it bulged up and caught the light, it glistened like wet


Two large dark-coloured eyes were regarding me stead-

fastly. The mass that framed them, the head of the thing, was

rounded, and had, one might say, a face. There was a mouth

under the eyes, the lipless brim of which quivered and

panted, and dropped saliva. The whole creature heaved and

pulsated convulsively. A lank tentacular appendage gripped

the edge of the cylinder, another swayed in the air.

Those who have never seen a living Martian can scarcely

imagine the strange horror of its appearance. The peculiar

V-shaped mouth with its pointed upper lip, the absence of

brow ridges, the absence of a chin beneath the wedgelike

lower lip, the incessant quivering of this mouth, the Gorgon

groups of tentacles, the tumultuous breathing of the lungs in

a strange atmosphere, the evident heaviness and painfulness

of movement due to the greater gravitational energy of the

earth--above all, the extraordinary intensity of the immense

eyes--were at once vital, intense, inhuman, crippled and

monstrous. There was something fungoid in the oily brown

skin, something in the clumsy deliberation of the tedi-

ous movements unspeakably nasty. Even at this first en-

counter, this first glimpse, I was overcome with disgust and


Suddenly the monster vanished. It had toppled over the

brim of the cylinder and fallen into the pit, with a thud like

the fall of a great mass of leather. I heard it give a peculiar

thick cry, and forthwith another of these creatures appeared

darkly in the deep shadow of the aperture.

I turned and, running madly, made for the first group of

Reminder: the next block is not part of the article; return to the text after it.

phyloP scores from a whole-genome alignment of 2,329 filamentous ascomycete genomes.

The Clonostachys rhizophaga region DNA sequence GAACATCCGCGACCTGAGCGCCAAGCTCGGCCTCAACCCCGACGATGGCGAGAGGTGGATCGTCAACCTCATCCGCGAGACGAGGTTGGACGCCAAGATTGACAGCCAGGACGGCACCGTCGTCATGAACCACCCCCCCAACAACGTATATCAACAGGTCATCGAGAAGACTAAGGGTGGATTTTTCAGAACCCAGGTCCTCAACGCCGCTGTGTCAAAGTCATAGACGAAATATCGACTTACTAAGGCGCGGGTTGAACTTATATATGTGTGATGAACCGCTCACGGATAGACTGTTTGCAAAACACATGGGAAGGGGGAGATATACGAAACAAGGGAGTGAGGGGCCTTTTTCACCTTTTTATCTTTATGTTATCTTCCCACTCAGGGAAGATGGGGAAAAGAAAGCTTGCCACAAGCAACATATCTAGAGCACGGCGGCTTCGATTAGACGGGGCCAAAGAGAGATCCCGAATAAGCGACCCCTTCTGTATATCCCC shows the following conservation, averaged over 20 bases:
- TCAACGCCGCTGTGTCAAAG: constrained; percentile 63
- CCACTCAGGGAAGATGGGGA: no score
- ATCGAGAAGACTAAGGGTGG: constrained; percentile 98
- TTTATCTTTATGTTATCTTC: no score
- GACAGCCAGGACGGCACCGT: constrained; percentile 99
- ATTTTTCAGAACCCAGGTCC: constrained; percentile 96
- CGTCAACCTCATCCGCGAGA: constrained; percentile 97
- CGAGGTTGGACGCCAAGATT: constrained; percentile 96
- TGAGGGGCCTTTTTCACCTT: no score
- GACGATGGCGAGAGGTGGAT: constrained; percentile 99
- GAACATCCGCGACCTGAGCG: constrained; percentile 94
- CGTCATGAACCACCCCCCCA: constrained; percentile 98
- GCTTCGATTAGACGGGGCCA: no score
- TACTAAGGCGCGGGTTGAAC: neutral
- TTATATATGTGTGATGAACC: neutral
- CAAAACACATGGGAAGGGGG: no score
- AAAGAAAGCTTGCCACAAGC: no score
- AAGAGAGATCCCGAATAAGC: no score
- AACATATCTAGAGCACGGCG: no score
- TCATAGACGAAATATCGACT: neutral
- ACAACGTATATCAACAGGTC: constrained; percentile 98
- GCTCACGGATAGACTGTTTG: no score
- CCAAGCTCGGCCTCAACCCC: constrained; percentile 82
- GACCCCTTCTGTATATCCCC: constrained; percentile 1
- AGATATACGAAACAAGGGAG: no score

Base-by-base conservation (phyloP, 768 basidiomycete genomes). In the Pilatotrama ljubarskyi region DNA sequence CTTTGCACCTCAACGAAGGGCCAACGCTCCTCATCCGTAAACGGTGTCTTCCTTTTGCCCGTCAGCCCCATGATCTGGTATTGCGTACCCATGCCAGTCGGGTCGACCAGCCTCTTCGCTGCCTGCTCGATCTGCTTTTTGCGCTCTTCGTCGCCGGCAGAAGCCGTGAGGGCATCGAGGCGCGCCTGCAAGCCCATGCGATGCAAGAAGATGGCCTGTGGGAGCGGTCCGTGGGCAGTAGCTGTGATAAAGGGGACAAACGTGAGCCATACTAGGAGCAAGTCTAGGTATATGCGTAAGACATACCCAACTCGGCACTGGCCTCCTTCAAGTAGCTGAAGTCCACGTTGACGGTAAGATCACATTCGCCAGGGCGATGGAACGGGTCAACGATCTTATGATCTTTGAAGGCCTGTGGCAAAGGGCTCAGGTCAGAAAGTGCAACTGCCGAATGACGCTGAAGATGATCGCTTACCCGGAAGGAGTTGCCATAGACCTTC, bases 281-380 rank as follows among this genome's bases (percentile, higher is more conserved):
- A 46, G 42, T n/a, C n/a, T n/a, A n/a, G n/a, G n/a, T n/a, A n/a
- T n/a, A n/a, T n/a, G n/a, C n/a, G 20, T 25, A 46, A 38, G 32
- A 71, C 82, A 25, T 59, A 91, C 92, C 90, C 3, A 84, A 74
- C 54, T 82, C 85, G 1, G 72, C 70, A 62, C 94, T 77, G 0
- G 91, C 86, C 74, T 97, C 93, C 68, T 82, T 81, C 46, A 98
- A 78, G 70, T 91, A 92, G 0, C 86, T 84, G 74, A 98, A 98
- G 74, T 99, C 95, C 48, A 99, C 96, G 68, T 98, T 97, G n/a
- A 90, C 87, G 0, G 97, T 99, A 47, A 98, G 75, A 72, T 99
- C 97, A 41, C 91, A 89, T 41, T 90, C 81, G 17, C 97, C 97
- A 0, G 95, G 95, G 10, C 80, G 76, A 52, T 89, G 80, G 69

trees, perhaps a hundred yards away; but I ran slantingly

and stumbling, for I could not avert my face from these


There, among some young pine trees and furze bushes, I

stopped, panting, and waited further developments. The

common round the sand pits was dotted with people, stand-

ing like myself in a half-fascinated terror, staring at these

creatures, or rather at the heaped gravel at the edge of the pit

in which they lay. And then, with a renewed horror, I saw a

round, black object bobbing up and down on the edge of the

pit. It was the head of the shopman who had fallen in, but

showing as a little black object against the hot western sun.

Now he got his shoulder and knee up, and again he seemed

to slip back until only his head was visible. Suddenly he van-

ished, and I could have fancied a faint shriek had reached

me. I had a momentary impulse to go back and help him

that my fears overruled.

Everything was then quite invisible, hidden by the deep

pit and the heap of sand that the fall of the cylinder had

made. Anyone coming along the road from Chobham or Wo-

king would have been amazed at the sight--a dwindling mul-

titude of perhaps a hundred people or more standing in a

great irregular circle, in ditches, behind bushes, behind gates

and hedges, saying little to one another and that in short,

excited shouts, and staring, staring hard at a few heaps of

sand. The barrow of ginger beer stood, a queer derelict, black

against the burning sky, and in the sand pits was a row of

deserted vehicles with their horses feeding out of nosebags

or pawing the ground.